Updates from January, 2023 Toggle Comment Threads | Keyboard Shortcuts

  • Kate 11:01 on 2023-01-14 Permalink | Reply  

    Raphaël Lévesque, at the time a bigwig in the white nationalist group l’Atalante, has been found guilty of breaking and entering in the course of his and his pals’ invasion of the offices of Vice Quebec in 2018. He was tried, found innocent, but the verdict was reversed on appeal. Now he has to be sentenced.

    It always amazes me when defendants make a plea in court that having a criminal record would mess up their life. It’s lucky for them I’m not a judge because that would make me crack down harder while taking pleasure in pointing out that they should have thought of that before choosing to do the thing that messed up their life.

    • Tim S. 11:12 on 2023-01-14 Permalink

      I find the “this affects my future” line particularly infuriating when the case involves white collar crime that was committed as part of a job.

    • Ephraim 12:23 on 2023-01-14 Permalink

      See, I would like to lower the jail sentences by half…. but include a caution that sentences are subject to being automatically doubled for any perversion of the course of justice, including remaining silent. In other words, if you admit to the crime, this is the sentence… but not helping the police solve the crime… doubles your sentence. You can remain silent, but it has a cost.

    • Bert 17:49 on 2023-01-14 Permalink

      Ephraim, what if you are innocent? What are saying is that being accused is being guilty. If only the cost would also go the other way.

    • Ephraim 19:47 on 2023-01-14 Permalink

      No Bert, double nothing is still nothing. But if you are guilty, then admitting it means you can only get the maximum sentence, not double it. It’s incentivizing helping the police, rather than hiding the truth from them. If we want criminals to admit to crime and therefore lower the cost of prosecution, we need to incentivize it

    • Myles 21:16 on 2023-01-14 Permalink

      That’s also incentivizing people to admit to crimes they didn’t commit, if they have no faith in the justice system to find them innocent. It happens all the time in the US with plea deals.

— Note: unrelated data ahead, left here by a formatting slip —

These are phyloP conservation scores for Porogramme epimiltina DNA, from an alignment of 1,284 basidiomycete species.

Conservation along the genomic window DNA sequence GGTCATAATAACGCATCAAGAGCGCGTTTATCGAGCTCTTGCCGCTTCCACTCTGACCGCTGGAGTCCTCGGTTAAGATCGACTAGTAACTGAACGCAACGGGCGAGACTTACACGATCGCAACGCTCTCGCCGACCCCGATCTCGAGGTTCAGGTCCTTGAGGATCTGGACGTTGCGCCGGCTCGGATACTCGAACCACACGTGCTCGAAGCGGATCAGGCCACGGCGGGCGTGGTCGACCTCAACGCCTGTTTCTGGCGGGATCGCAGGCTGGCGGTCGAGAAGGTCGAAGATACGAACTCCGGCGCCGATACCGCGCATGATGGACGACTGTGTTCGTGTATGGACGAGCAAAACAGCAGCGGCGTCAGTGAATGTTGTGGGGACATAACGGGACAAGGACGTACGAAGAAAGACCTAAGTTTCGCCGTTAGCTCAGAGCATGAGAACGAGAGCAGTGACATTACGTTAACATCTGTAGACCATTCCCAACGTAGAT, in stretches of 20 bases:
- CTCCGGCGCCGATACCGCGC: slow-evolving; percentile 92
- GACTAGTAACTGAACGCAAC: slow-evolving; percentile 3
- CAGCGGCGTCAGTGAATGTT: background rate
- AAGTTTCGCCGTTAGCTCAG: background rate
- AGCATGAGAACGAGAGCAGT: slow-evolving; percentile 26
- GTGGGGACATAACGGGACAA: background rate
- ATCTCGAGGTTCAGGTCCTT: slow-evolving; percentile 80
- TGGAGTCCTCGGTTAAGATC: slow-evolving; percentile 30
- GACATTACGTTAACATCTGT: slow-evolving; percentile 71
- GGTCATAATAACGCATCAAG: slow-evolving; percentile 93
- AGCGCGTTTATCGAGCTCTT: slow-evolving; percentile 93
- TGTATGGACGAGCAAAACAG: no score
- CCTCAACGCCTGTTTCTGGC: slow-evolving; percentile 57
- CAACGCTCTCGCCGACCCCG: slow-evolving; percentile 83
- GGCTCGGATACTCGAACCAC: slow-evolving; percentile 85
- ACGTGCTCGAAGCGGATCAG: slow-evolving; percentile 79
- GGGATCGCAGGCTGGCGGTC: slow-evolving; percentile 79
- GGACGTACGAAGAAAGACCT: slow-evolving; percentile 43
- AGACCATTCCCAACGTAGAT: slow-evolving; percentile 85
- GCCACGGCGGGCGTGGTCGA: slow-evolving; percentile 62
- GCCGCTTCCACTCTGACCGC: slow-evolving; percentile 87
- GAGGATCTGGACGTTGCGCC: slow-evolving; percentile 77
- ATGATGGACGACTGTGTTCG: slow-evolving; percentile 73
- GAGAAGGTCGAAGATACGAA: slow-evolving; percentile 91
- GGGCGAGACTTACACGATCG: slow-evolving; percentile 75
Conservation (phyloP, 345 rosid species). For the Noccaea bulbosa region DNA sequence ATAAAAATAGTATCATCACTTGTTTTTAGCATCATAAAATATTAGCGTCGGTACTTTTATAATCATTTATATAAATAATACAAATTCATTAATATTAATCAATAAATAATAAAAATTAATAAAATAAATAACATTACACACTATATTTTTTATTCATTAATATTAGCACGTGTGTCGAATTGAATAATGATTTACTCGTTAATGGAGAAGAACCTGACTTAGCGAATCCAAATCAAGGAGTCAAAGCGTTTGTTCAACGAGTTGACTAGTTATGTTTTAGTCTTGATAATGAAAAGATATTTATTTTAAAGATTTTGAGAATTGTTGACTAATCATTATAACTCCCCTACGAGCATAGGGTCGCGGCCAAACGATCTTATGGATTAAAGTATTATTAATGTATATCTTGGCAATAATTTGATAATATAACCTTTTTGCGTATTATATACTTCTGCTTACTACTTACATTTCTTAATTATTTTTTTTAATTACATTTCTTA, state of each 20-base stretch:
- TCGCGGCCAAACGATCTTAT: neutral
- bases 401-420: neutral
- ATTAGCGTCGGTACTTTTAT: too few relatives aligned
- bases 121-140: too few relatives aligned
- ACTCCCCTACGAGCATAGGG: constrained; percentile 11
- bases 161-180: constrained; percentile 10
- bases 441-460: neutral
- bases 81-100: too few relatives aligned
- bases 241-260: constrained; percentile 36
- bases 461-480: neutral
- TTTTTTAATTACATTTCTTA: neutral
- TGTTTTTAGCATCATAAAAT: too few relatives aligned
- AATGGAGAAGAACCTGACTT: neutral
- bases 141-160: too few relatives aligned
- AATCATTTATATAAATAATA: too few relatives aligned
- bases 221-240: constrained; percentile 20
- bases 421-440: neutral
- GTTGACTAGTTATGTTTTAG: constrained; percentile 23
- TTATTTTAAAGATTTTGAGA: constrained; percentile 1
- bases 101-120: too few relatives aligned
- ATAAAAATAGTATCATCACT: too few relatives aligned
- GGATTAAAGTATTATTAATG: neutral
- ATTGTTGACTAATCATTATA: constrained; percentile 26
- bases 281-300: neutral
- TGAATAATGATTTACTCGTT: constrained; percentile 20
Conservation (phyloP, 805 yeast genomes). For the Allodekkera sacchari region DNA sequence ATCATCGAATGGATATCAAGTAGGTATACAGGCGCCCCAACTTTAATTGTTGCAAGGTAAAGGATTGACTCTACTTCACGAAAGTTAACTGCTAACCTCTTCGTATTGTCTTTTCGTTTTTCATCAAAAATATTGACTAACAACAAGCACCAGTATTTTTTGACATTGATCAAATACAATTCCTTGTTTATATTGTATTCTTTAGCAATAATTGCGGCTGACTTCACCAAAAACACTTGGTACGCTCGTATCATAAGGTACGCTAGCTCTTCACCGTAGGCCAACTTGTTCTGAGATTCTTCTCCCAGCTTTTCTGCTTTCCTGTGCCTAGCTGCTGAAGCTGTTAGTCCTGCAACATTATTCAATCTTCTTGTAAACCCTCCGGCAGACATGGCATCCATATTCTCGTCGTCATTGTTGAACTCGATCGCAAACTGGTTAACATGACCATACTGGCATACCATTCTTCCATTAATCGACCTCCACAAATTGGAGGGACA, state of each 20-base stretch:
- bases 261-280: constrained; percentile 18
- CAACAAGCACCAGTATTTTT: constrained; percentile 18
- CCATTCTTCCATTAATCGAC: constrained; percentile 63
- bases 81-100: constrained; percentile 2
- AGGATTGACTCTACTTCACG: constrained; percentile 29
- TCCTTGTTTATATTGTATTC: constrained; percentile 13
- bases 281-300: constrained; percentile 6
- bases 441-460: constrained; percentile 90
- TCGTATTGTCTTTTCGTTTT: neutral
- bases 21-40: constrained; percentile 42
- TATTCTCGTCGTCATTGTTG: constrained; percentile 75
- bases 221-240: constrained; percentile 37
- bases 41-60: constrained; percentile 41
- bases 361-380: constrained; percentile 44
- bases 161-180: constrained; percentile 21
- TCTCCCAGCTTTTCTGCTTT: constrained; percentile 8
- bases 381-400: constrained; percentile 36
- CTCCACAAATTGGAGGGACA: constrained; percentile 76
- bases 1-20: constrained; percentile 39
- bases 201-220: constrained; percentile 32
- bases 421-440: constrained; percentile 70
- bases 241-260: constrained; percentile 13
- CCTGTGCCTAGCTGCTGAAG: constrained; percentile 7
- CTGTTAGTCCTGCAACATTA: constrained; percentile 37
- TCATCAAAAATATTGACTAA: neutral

• Spi 21:25 on 2023-01-14 Permalink

      There is no substantive difference between Ephraim’s proposal and the common practice in the US of pleading to a lesser charge in order to avoid the harsher sentence on a more serious crime should you be found guilty.

      Both require an admission of guilt and a degree of “cooperation” before a verdict is reached by the courts for fear of a harsher sentence.

  • Kate 10:45 on 2023-01-14 Permalink | Reply  

    A regular blog reader has a heartening piece in CultMTL about how Shiller Lavy is selling off most of its properties on St-Viateur – at a tasty price, of course.

    • walkerp 10:50 on 2023-01-14 Permalink

      Great article, very informative. Thanks. Fingers crossed.

    • Kevin 11:44 on 2023-01-14 Permalink

      Interest-only mortgages?!

      I can somewhat understand that for a homeowner who has a sudden problem and needs to improve cash flow (can’t work, unexpected major repair) but I don’t understand why any company should be doing that unless their only goal is to speculate and flip.

      Any government interested in controlling the cost of housing should ban them immediately

    • Ephraim 12:25 on 2023-01-14 Permalink

      On January 1st there is a new law in regards to “flipping”. Which oddly should have been the law before anyway. You should be required to live on premises, for at least 3 years to claim capital gains exemption.

    • DeWolf 13:00 on 2023-01-14 Permalink

      As some Cult MTL readers noted when this was published, Shiller Lavy is also selling the Lululemon and QDC Burger buildings too, so they’re attempting to completely withdraw from St-Viateur.

      @Kevin, the way it was explained to me is that an interest-only mortgage is used mainly by big property investors who plan to make an immediate profit off of rents before eventually flipping the building.

    • Michael 13:43 on 2023-01-14 Permalink

      The writer didn’t do all his homework.

      A 2 min check shows that the Clark building was bought 100% cash 10 years ago.

      There were some blanket mortgages added in the following years from Desjardins but those were paid off recently.

      Property is free and clear now.

    • Michael 13:46 on 2023-01-14 Permalink

      There was a blanket mortgage of $72.5M put on over a dozen properties of theirs in 2019 and that was paid off completely recently.

      They are still rich. Filthy rich. And the higher rates probably won’t put a dent in them.

  • Kate 10:30 on 2023-01-14 Permalink | Reply  

    A woman was found dead on Decarie near Jean‑Talon Friday evening. Cause of death is under investigation.

    • Kate 10:16 on 2023-01-14 Permalink | Reply  

      At 25 years since the fabled ice storm, the city’s trees have recovered, but they still need careful maintenance as climate change brings new hazards.

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